President Donald Trump made a trip to the American island of Puerto Rico on Tuesday, two weeks after monster storm Hurricane Maria destroyed parts of the island and left millions of people without power.
Trump was scheduled to spend five hours in Puerto Rico, which is still badly damaged from the storm which swept through the country last month.
During his visit, the President will meet with Federal Emergency Management Agency (FEMA) officials, Puerto Rican Gov. Ricardo Rossello and other local officials as well as first responders and Puerto Rican residents to determine what the federal government can do to help the island recover from the disaster.
Trump’s visit is the fourth to an area damaged by a natural disaster over the last several weeks -- he has also paid visits to Florida, Louisiana, Texas and the U.S. Virgin Islands, which were all hit by various hurricanes in September.
Trump praised local officials’ response to the hurricane on Tuesday.
“You can be very proud,” Trump said.
Puerto Rico, Trump said, faces a more difficult road ahead in part due to its geographical location.
"It's very tough because it's an island,” Trump said last week. “In Texas, we can ship the trucks right out there, you know, we've got A-pluses on Texas and Florida and we will also on Puerto Rico, but the difference is this is an island sitting in the middle of an ocean, and it's a big ocean, it's a very big ocean, and I think we're doing a really good job.”
Critics have pounced on Trump’s response to the storm in recent weeks, slamming the president for “not doing enough” to help Puerto Ricans, many of whom are without potable water and electricity.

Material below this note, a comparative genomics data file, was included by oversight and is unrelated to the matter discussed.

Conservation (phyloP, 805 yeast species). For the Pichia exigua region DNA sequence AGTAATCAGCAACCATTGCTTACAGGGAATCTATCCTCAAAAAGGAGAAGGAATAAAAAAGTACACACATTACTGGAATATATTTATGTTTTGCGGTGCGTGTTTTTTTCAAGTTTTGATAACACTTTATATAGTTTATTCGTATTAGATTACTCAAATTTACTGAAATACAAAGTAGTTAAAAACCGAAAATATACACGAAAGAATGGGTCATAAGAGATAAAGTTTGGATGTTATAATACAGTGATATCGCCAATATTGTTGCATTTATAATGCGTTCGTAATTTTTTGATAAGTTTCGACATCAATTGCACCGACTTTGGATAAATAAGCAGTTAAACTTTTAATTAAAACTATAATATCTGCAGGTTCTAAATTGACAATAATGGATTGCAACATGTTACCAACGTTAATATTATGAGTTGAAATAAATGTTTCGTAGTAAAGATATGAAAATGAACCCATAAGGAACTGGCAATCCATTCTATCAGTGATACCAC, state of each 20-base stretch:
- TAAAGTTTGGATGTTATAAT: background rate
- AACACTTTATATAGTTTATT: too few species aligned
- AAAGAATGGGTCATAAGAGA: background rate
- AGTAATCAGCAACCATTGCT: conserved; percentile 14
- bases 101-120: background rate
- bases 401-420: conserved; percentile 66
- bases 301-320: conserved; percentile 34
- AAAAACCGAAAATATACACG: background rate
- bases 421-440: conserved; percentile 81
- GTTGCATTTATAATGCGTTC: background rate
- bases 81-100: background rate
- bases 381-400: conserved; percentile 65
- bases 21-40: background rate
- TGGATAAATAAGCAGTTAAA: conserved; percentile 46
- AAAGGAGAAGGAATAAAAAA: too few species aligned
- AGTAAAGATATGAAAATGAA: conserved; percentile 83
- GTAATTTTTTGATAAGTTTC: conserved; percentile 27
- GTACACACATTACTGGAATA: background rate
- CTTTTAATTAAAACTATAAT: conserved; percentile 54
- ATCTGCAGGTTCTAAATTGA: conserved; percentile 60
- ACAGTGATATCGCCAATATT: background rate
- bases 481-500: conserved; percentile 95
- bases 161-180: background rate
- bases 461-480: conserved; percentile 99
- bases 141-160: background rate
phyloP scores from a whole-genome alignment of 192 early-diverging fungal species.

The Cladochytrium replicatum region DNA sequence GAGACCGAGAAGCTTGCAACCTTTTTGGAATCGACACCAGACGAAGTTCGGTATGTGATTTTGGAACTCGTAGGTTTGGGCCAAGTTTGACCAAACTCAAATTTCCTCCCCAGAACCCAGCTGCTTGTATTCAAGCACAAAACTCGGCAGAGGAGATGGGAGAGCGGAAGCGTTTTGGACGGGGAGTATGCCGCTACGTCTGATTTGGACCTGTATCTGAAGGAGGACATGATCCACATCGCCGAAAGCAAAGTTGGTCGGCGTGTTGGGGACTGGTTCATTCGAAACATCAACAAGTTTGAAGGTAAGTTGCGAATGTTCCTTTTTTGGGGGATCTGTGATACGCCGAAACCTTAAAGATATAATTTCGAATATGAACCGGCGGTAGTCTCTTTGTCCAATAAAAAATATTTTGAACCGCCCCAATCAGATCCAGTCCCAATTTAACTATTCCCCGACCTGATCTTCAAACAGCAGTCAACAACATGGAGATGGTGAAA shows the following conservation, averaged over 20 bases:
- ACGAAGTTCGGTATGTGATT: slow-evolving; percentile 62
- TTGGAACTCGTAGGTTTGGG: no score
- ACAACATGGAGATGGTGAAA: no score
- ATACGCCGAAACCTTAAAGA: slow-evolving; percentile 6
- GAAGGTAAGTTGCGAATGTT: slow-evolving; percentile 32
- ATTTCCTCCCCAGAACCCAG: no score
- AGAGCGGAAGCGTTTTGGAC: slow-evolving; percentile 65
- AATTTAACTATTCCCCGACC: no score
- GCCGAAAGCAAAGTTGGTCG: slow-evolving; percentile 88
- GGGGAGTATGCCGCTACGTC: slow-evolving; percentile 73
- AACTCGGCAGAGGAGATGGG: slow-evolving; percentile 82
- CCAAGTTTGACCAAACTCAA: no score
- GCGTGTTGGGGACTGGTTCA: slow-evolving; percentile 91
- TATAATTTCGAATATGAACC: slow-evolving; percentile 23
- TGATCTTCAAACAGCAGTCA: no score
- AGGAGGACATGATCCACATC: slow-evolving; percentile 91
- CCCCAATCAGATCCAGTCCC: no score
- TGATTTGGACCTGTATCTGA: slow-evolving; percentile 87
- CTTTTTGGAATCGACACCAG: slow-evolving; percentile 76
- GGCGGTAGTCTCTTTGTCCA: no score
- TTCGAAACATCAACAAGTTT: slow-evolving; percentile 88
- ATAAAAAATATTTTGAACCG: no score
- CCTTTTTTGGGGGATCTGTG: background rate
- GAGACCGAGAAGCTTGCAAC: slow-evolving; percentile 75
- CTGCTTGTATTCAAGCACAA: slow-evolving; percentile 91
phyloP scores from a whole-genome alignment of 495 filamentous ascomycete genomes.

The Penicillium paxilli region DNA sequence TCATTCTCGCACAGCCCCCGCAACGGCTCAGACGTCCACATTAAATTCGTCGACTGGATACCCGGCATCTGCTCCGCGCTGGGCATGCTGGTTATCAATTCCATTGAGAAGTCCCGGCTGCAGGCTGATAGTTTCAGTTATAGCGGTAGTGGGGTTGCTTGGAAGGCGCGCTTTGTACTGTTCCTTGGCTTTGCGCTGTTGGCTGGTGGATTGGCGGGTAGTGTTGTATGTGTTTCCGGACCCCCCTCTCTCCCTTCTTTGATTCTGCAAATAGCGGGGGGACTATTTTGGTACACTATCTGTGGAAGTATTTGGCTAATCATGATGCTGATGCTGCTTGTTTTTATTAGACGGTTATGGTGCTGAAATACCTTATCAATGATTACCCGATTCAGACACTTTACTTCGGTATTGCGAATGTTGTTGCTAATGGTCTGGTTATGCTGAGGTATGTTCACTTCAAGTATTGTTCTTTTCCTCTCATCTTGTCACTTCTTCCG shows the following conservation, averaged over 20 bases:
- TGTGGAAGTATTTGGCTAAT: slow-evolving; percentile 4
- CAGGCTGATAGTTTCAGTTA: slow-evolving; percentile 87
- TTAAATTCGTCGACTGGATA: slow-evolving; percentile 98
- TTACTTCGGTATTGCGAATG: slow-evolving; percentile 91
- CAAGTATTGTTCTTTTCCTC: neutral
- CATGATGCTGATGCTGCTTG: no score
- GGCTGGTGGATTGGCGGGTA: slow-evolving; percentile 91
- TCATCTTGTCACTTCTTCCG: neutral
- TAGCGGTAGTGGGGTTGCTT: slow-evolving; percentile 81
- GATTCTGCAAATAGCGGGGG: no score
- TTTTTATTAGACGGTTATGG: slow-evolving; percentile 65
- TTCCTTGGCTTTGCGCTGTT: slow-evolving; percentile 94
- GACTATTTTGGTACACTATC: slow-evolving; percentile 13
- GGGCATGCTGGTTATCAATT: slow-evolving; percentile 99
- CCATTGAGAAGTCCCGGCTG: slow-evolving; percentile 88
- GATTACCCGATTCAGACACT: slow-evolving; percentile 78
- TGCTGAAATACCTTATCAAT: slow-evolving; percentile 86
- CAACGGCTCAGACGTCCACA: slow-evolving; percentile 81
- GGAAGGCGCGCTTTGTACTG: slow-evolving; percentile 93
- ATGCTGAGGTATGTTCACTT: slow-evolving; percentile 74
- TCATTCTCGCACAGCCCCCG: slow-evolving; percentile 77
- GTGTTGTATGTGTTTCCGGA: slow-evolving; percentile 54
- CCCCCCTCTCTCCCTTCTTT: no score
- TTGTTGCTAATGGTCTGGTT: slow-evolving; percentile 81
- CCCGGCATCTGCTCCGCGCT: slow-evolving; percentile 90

Local officials in Puerto Rico have been particularly critical of Trump, saying he is focused more on “politics” than recovery and relief efforts.
San Juan Mayor Carmen Yulín Cruz has been one of the fiercest critics against Trump’s handling of the storm, accusing him of putting politics over recovery efforts.
"I will use this opportunity to reiterate the primary message: this is about saving lives, not about politics; this is also about giving the people of Puerto Rico the respect we deserve; and recognizing the moral imperative to do both," Cruz said in a statement.
According to Gov. Rossello, around half of the country has water supplies and about a quarter of Puerto Ricans should regain power by next month. Ten percent of Puerto Rican households are expected to have electricity within the next two weeks.
Rossello also said over 1.5 million barrels of fuel are headed to Puerto Rico in the coming days. Around 40 percent of the country has mobile phone service but communication is still being restored to the island.
U.S. Sen. Marco Rubio, R-Fla., has also made the push for continued aid to Puerto Rico in recent weeks, visiting the country while urging federal officials to take the disaster seriously.
Florida’s junior senator praised federal agencies for their hard work helping the country, praising Lt. Gen. Jeffrey Buchanan, who leads the federal government’s response efforts in Puerto Rico.
“As [Trump] visits Puerto Rico today we are slowly but surely starting to see progress made by the Dept. of Defense and FEMA surge,” Rubio tweeted Tuesday. “Still a long road ahead, but things really starting turning since Gen. [Jeffrey] Buchanan and his team arrived to help FEMA & [Rossello].”
Gov. Rick Scott declared a State of Emergency in all 67 Florida counties in response to Hurricane Maria on Monday. Thousands of Puerto Ricans are expected to come to Florida to flee the country in the coming months.
In a press release, Scott said the declaration would provide “important resources” and assistance needed to accommodate families impacted by Hurricane Maria, a Category 4 storm which ravaged the American territory of Puerto Rico last month.
“Puerto Rico was totally devastated by Hurricane Maria and so many families lost everything,” Scott said in a statement Monday. “With families displaced by Hurricane Maria already present and still arriving in Florida, it is critical that our state is prepared to provide the resources they need upon entering our state.”
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